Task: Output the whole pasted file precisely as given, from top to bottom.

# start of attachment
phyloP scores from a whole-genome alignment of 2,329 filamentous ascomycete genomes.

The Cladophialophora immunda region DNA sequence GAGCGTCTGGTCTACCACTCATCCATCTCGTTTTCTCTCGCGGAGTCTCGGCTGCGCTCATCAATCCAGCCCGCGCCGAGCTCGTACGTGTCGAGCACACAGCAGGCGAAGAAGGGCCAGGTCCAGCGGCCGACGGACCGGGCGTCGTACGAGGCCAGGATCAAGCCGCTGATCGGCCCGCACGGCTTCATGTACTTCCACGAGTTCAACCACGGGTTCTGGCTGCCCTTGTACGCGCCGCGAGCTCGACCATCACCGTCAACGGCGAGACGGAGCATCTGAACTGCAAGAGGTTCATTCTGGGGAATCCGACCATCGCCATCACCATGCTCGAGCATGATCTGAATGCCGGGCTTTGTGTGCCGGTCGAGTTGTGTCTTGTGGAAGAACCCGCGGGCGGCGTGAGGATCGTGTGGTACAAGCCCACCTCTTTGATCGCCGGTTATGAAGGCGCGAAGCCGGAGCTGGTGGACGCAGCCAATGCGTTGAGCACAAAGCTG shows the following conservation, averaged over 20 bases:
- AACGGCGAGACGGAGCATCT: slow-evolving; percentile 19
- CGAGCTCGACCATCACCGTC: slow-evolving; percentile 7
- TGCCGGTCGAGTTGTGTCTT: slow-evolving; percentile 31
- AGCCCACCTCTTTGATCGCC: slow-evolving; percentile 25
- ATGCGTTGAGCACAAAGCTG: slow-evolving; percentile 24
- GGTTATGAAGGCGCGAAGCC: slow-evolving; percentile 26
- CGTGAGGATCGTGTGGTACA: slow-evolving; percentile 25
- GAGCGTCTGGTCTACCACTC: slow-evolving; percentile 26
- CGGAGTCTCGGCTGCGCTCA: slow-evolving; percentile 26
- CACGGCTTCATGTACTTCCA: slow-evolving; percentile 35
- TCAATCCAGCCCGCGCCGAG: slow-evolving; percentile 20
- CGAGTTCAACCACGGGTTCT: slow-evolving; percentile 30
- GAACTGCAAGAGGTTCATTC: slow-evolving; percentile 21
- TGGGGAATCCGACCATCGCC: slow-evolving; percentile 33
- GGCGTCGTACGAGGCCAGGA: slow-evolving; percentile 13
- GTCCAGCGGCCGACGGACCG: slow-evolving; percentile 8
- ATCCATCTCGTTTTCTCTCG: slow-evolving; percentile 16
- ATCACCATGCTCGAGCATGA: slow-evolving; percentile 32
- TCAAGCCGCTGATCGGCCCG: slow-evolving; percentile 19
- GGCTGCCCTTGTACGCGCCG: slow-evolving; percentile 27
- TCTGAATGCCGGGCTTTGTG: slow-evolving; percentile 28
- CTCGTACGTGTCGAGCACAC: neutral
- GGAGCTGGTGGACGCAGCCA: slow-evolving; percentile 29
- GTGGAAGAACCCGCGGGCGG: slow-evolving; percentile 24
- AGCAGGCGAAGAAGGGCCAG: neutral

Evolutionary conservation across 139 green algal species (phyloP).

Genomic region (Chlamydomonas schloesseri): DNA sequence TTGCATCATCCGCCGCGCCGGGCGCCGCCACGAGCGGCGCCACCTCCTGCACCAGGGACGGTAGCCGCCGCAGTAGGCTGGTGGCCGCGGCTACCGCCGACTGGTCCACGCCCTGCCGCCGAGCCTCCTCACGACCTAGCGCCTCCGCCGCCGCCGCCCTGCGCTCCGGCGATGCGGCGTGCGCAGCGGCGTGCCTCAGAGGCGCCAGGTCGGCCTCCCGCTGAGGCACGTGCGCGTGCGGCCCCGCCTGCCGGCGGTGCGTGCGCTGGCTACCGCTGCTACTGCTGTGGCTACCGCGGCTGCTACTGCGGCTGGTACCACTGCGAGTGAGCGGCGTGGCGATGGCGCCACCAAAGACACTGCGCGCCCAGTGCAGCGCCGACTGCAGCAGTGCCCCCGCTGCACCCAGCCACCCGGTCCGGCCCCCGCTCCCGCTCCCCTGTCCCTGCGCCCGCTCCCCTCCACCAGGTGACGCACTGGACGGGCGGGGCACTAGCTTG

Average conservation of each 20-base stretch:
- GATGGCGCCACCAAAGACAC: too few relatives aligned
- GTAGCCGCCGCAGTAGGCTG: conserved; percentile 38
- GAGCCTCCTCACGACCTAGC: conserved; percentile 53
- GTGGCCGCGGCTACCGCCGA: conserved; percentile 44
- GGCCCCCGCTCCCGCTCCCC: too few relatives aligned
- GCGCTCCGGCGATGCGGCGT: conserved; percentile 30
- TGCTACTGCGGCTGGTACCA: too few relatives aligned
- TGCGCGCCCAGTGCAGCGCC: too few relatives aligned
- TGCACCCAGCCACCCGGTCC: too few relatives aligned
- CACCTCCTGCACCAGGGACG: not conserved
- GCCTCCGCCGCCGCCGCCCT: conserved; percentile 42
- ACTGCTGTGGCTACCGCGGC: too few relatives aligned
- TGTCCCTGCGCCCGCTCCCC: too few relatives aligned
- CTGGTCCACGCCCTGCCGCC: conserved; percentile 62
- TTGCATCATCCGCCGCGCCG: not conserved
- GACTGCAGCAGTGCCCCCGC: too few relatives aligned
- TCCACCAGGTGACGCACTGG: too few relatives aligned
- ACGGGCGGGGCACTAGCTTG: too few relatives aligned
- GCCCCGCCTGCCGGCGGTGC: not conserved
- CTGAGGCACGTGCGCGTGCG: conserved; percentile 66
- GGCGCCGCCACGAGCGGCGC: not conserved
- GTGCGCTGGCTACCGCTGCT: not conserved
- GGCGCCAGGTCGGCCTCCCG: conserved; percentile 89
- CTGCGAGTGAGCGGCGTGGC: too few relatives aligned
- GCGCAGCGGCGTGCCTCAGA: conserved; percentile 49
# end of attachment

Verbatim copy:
phyloP scores from a whole-genome alignment of 2,329 filamentous ascomycete genomes.

The Cladophialophora immunda region DNA sequence GAGCGTCTGGTCTACCACTCATCCATCTCGTTTTCTCTCGCGGAGTCTCGGCTGCGCTCATCAATCCAGCCCGCGCCGAGCTCGTACGTGTCGAGCACACAGCAGGCGAAGAAGGGCCAGGTCCAGCGGCCGACGGACCGGGCGTCGTACGAGGCCAGGATCAAGCCGCTGATCGGCCCGCACGGCTTCATGTACTTCCACGAGTTCAACCACGGGTTCTGGCTGCCCTTGTACGCGCCGCGAGCTCGACCATCACCGTCAACGGCGAGACGGAGCATCTGAACTGCAAGAGGTTCATTCTGGGGAATCCGACCATCGCCATCACCATGCTCGAGCATGATCTGAATGCCGGGCTTTGTGTGCCGGTCGAGTTGTGTCTTGTGGAAGAACCCGCGGGCGGCGTGAGGATCGTGTGGTACAAGCCCACCTCTTTGATCGCCGGTTATGAAGGCGCGAAGCCGGAGCTGGTGGACGCAGCCAATGCGTTGAGCACAAAGCTG shows the following conservation, averaged over 20 bases:
- AACGGCGAGACGGAGCATCT: slow-evolving; percentile 19
- CGAGCTCGACCATCACCGTC: slow-evolving; percentile 7
- TGCCGGTCGAGTTGTGTCTT: slow-evolving; percentile 31
- AGCCCACCTCTTTGATCGCC: slow-evolving; percentile 25
- ATGCGTTGAGCACAAAGCTG: slow-evolving; percentile 24
- GGTTATGAAGGCGCGAAGCC: slow-evolving; percentile 26
- CGTGAGGATCGTGTGGTACA: slow-evolving; percentile 25
- GAGCGTCTGGTCTACCACTC: slow-evolving; percentile 26
- CGGAGTCTCGGCTGCGCTCA: slow-evolving; percentile 26
- CACGGCTTCATGTACTTCCA: slow-evolving; percentile 35
- TCAATCCAGCCCGCGCCGAG: slow-evolving; percentile 20
- CGAGTTCAACCACGGGTTCT: slow-evolving; percentile 30
- GAACTGCAAGAGGTTCATTC: slow-evolving; percentile 21
- TGGGGAATCCGACCATCGCC: slow-evolving; percentile 33
- GGCGTCGTACGAGGCCAGGA: slow-evolving; percentile 13
- GTCCAGCGGCCGACGGACCG: slow-evolving; percentile 8
- ATCCATCTCGTTTTCTCTCG: slow-evolving; percentile 16
- ATCACCATGCTCGAGCATGA: slow-evolving; percentile 32
- TCAAGCCGCTGATCGGCCCG: slow-evolving; percentile 19
- GGCTGCCCTTGTACGCGCCG: slow-evolving; percentile 27
- TCTGAATGCCGGGCTTTGTG: slow-evolving; percentile 28
- CTCGTACGTGTCGAGCACAC: neutral
- GGAGCTGGTGGACGCAGCCA: slow-evolving; percentile 29
- GTGGAAGAACCCGCGGGCGG: slow-evolving; percentile 24
- AGCAGGCGAAGAAGGGCCAG: neutral

Evolutionary conservation across 139 green algal species (phyloP).

Genomic region (Chlamydomonas schloesseri): DNA sequence TTGCATCATCCGCCGCGCCGGGCGCCGCCACGAGCGGCGCCACCTCCTGCACCAGGGACGGTAGCCGCCGCAGTAGGCTGGTGGCCGCGGCTACCGCCGACTGGTCCACGCCCTGCCGCCGAGCCTCCTCACGACCTAGCGCCTCCGCCGCCGCCGCCCTGCGCTCCGGCGATGCGGCGTGCGCAGCGGCGTGCCTCAGAGGCGCCAGGTCGGCCTCCCGCTGAGGCACGTGCGCGTGCGGCCCCGCCTGCCGGCGGTGCGTGCGCTGGCTACCGCTGCTACTGCTGTGGCTACCGCGGCTGCTACTGCGGCTGGTACCACTGCGAGTGAGCGGCGTGGCGATGGCGCCACCAAAGACACTGCGCGCCCAGTGCAGCGCCGACTGCAGCAGTGCCCCCGCTGCACCCAGCCACCCGGTCCGGCCCCCGCTCCCGCTCCCCTGTCCCTGCGCCCGCTCCCCTCCACCAGGTGACGCACTGGACGGGCGGGGCACTAGCTTG

Average conservation of each 20-base stretch:
- GATGGCGCCACCAAAGACAC: too few relatives aligned
- GTAGCCGCCGCAGTAGGCTG: conserved; percentile 38
- GAGCCTCCTCACGACCTAGC: conserved; percentile 53
- GTGGCCGCGGCTACCGCCGA: conserved; percentile 44
- GGCCCCCGCTCCCGCTCCCC: too few relatives aligned
- GCGCTCCGGCGATGCGGCGT: conserved; percentile 30
- TGCTACTGCGGCTGGTACCA: too few relatives aligned
- TGCGCGCCCAGTGCAGCGCC: too few relatives aligned
- TGCACCCAGCCACCCGGTCC: too few relatives aligned
- CACCTCCTGCACCAGGGACG: not conserved
- GCCTCCGCCGCCGCCGCCCT: conserved; percentile 42
- ACTGCTGTGGCTACCGCGGC: too few relatives aligned
- TGTCCCTGCGCCCGCTCCCC: too few relatives aligned
- CTGGTCCACGCCCTGCCGCC: conserved; percentile 62
- TTGCATCATCCGCCGCGCCG: not conserved
- GACTGCAGCAGTGCCCCCGC: too few relatives aligned
- TCCACCAGGTGACGCACTGG: too few relatives aligned
- ACGGGCGGGGCACTAGCTTG: too few relatives aligned
- GCCCCGCCTGCCGGCGGTGC: not conserved
- CTGAGGCACGTGCGCGTGCG: conserved; percentile 66
- GGCGCCGCCACGAGCGGCGC: not conserved
- GTGCGCTGGCTACCGCTGCT: not conserved
- GGCGCCAGGTCGGCCTCCCG: conserved; percentile 89
- CTGCGAGTGAGCGGCGTGGC: too few relatives aligned
- GCGCAGCGGCGTGCCTCAGA: conserved; percentile 49